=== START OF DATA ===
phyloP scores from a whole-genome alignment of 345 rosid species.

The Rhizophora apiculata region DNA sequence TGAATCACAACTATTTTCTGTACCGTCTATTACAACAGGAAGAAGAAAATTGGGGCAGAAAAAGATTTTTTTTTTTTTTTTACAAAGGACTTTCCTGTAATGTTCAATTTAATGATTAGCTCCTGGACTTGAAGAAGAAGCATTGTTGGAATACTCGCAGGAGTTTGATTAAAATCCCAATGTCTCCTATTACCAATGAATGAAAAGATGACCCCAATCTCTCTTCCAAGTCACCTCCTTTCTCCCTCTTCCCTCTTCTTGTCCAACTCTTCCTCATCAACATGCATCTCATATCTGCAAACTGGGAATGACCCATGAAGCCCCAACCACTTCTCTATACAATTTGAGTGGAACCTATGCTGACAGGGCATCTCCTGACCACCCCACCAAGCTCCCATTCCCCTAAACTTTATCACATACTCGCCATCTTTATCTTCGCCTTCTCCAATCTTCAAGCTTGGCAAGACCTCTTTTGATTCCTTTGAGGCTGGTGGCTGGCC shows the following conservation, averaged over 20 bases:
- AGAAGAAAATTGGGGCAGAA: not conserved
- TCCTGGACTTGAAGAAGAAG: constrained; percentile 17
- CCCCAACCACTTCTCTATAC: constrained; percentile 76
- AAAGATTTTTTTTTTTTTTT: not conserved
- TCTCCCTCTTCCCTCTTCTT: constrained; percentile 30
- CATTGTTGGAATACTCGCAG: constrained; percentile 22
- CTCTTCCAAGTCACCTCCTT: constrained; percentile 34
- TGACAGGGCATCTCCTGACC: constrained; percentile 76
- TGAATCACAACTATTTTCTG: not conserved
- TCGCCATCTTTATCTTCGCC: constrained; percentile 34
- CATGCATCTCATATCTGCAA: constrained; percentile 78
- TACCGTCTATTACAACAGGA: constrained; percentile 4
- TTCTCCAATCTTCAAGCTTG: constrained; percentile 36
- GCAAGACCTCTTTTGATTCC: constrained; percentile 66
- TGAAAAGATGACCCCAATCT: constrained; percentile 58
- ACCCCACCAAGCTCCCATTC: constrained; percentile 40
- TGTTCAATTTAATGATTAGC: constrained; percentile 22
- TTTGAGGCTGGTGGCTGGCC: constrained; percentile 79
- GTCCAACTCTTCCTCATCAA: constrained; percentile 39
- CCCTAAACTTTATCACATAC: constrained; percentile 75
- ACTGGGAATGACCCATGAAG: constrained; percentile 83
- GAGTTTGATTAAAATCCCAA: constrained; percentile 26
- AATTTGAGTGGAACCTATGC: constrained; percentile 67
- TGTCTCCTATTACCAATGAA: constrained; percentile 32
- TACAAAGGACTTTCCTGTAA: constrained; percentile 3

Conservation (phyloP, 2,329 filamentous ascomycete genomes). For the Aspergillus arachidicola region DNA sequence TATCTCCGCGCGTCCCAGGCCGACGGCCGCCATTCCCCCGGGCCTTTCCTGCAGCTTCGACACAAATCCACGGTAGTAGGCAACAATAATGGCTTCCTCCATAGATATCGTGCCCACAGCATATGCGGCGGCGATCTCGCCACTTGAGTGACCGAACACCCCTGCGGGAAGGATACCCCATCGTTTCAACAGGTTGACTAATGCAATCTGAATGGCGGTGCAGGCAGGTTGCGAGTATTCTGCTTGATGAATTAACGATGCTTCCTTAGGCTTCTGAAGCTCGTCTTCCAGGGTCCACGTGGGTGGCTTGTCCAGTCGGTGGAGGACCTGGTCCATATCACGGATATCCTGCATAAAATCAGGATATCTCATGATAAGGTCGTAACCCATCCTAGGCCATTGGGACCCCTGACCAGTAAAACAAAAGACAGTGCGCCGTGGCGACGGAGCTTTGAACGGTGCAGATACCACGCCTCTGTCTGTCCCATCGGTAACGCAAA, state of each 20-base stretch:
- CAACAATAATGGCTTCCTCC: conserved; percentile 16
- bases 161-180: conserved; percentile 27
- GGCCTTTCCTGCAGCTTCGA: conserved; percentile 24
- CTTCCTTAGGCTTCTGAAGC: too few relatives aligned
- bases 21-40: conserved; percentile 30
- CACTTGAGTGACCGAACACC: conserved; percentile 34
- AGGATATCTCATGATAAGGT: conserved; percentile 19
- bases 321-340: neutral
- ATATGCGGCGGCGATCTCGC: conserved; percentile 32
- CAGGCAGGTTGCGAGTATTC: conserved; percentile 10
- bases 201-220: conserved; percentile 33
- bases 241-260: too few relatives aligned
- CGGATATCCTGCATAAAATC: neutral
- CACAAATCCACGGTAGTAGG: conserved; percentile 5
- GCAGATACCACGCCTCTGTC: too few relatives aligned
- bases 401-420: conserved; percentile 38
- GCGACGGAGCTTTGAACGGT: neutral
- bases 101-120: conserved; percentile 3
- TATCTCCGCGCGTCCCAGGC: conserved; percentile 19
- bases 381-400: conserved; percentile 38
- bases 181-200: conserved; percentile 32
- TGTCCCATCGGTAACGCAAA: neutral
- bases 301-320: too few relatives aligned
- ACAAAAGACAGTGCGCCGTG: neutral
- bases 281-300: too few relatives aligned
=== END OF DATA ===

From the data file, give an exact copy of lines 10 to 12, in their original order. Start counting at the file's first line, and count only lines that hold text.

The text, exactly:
- TGACAGGGCATCTCCTGACC: constrained; percentile 76
- TGAATCACAACTATTTTCTG: not conserved
- TCGCCATCTTTATCTTCGCC: constrained; percentile 34